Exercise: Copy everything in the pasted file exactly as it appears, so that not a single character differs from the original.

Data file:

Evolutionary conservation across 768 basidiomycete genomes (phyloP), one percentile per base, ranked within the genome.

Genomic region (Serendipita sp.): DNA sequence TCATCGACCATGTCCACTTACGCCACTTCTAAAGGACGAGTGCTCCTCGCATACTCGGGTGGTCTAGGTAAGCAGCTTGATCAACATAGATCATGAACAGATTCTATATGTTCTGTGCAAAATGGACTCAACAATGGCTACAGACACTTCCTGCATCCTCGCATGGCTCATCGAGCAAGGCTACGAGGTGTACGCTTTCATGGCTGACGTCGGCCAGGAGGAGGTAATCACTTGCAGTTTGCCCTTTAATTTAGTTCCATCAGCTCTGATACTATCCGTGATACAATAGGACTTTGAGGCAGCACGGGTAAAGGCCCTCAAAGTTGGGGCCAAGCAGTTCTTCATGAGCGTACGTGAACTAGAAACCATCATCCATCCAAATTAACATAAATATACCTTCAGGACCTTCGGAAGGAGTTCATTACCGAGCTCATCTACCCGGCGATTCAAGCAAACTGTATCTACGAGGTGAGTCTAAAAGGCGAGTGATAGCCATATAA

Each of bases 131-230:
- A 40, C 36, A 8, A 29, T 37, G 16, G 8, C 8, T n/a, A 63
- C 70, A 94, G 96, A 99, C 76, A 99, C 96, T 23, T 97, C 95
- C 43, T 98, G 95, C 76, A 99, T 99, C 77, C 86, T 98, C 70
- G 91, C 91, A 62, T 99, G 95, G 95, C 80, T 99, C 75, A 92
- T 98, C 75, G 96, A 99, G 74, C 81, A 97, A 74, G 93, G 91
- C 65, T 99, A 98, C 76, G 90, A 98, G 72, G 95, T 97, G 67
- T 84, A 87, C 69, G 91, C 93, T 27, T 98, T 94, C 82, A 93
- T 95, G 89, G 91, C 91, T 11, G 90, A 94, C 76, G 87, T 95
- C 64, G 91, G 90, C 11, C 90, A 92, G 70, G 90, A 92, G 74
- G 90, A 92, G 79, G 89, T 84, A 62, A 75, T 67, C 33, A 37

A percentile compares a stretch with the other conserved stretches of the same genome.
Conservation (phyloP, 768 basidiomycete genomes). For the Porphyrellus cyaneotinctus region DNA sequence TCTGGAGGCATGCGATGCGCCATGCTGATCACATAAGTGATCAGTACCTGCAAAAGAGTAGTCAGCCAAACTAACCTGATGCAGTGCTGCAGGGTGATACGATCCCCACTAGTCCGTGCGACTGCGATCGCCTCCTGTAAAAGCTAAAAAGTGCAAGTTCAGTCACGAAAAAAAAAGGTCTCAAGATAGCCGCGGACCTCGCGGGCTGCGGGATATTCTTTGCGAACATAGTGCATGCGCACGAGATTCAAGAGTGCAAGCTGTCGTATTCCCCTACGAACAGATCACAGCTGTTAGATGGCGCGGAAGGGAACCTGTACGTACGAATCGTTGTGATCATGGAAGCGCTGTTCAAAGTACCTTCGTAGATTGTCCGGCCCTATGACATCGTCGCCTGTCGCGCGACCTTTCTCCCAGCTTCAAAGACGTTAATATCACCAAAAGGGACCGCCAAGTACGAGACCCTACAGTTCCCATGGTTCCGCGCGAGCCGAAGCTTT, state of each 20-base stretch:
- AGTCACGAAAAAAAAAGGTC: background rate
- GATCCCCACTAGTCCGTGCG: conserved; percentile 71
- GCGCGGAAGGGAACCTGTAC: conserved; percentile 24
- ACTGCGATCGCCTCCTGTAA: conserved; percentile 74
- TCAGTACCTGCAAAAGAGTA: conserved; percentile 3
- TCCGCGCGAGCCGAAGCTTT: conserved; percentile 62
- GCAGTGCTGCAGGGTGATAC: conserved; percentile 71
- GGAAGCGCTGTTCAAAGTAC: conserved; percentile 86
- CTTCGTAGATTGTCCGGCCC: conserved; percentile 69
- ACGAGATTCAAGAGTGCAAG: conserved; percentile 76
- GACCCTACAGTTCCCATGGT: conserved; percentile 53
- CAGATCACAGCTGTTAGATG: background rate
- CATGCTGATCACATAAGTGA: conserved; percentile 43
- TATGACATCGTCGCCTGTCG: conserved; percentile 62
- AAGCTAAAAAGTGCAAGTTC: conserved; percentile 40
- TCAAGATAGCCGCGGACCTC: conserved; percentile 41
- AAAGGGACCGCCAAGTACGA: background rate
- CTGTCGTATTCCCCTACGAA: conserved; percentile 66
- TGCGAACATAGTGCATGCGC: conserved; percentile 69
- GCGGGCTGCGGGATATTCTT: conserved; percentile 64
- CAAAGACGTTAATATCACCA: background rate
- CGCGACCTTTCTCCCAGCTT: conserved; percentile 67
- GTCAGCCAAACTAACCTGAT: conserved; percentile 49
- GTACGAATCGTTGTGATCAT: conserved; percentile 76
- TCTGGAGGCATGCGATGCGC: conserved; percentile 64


Evolutionary conservation across 768 basidiomycete genomes (phyloP), one percentile per base, ranked within the genome.

Genomic region (Serendipita sp.): DNA sequence TCATCGACCATGTCCACTTACGCCACTTCTAAAGGACGAGTGCTCCTCGCATACTCGGGTGGTCTAGGTAAGCAGCTTGATCAACATAGATCATGAACAGATTCTATATGTTCTGTGCAAAATGGACTCAACAATGGCTACAGACACTTCCTGCATCCTCGCATGGCTCATCGAGCAAGGCTACGAGGTGTACGCTTTCATGGCTGACGTCGGCCAGGAGGAGGTAATCACTTGCAGTTTGCCCTTTAATTTAGTTCCATCAGCTCTGATACTATCCGTGATACAATAGGACTTTGAGGCAGCACGGGTAAAGGCCCTCAAAGTTGGGGCCAAGCAGTTCTTCATGAGCGTACGTGAACTAGAAACCATCATCCATCCAAATTAACATAAATATACCTTCAGGACCTTCGGAAGGAGTTCATTACCGAGCTCATCTACCCGGCGATTCAAGCAAACTGTATCTACGAGGTGAGTCTAAAAGGCGAGTGATAGCCATATAA

Each of bases 131-230:
- A 40, C 36, A 8, A 29, T 37, G 16, G 8, C 8, T n/a, A 63
- C 70, A 94, G 96, A 99, C 76, A 99, C 96, T 23, T 97, C 95
- C 43, T 98, G 95, C 76, A 99, T 99, C 77, C 86, T 98, C 70
- G 91, C 91, A 62, T 99, G 95, G 95, C 80, T 99, C 75, A 92
- T 98, C 75, G 96, A 99, G 74, C 81, A 97, A 74, G 93, G 91
- C 65, T 99, A 98, C 76, G 90, A 98, G 72, G 95, T 97, G 67
- T 84, A 87, C 69, G 91, C 93, T 27, T 98, T 94, C 82, A 93
- T 95, G 89, G 91, C 91, T 11, G 90, A 94, C 76, G 87, T 95
- C 64, G 91, G 90, C 11, C 90, A 92, G 70, G 90, A 92, G 74
- G 90, A 92, G 79, G 89, T 84, A 62, A 75, T 67, C 33, A 37

A percentile compares a stretch with the other conserved stretches of the same genome.
Conservation (phyloP, 768 basidiomycete genomes). For the Porphyrellus cyaneotinctus region DNA sequence TCTGGAGGCATGCGATGCGCCATGCTGATCACATAAGTGATCAGTACCTGCAAAAGAGTAGTCAGCCAAACTAACCTGATGCAGTGCTGCAGGGTGATACGATCCCCACTAGTCCGTGCGACTGCGATCGCCTCCTGTAAAAGCTAAAAAGTGCAAGTTCAGTCACGAAAAAAAAAGGTCTCAAGATAGCCGCGGACCTCGCGGGCTGCGGGATATTCTTTGCGAACATAGTGCATGCGCACGAGATTCAAGAGTGCAAGCTGTCGTATTCCCCTACGAACAGATCACAGCTGTTAGATGGCGCGGAAGGGAACCTGTACGTACGAATCGTTGTGATCATGGAAGCGCTGTTCAAAGTACCTTCGTAGATTGTCCGGCCCTATGACATCGTCGCCTGTCGCGCGACCTTTCTCCCAGCTTCAAAGACGTTAATATCACCAAAAGGGACCGCCAAGTACGAGACCCTACAGTTCCCATGGTTCCGCGCGAGCCGAAGCTTT, state of each 20-base stretch:
- AGTCACGAAAAAAAAAGGTC: background rate
- GATCCCCACTAGTCCGTGCG: conserved; percentile 71
- GCGCGGAAGGGAACCTGTAC: conserved; percentile 24
- ACTGCGATCGCCTCCTGTAA: conserved; percentile 74
- TCAGTACCTGCAAAAGAGTA: conserved; percentile 3
- TCCGCGCGAGCCGAAGCTTT: conserved; percentile 62
- GCAGTGCTGCAGGGTGATAC: conserved; percentile 71
- GGAAGCGCTGTTCAAAGTAC: conserved; percentile 86
- CTTCGTAGATTGTCCGGCCC: conserved; percentile 69
- ACGAGATTCAAGAGTGCAAG: conserved; percentile 76
- GACCCTACAGTTCCCATGGT: conserved; percentile 53
- CAGATCACAGCTGTTAGATG: background rate
- CATGCTGATCACATAAGTGA: conserved; percentile 43
- TATGACATCGTCGCCTGTCG: conserved; percentile 62
- AAGCTAAAAAGTGCAAGTTC: conserved; percentile 40
- TCAAGATAGCCGCGGACCTC: conserved; percentile 41
- AAAGGGACCGCCAAGTACGA: background rate
- CTGTCGTATTCCCCTACGAA: conserved; percentile 66
- TGCGAACATAGTGCATGCGC: conserved; percentile 69
- GCGGGCTGCGGGATATTCTT: conserved; percentile 64
- CAAAGACGTTAATATCACCA: background rate
- CGCGACCTTTCTCCCAGCTT: conserved; percentile 67
- GTCAGCCAAACTAACCTGAT: conserved; percentile 49
- GTACGAATCGTTGTGATCAT: conserved; percentile 76
- TCTGGAGGCATGCGATGCGC: conserved; percentile 64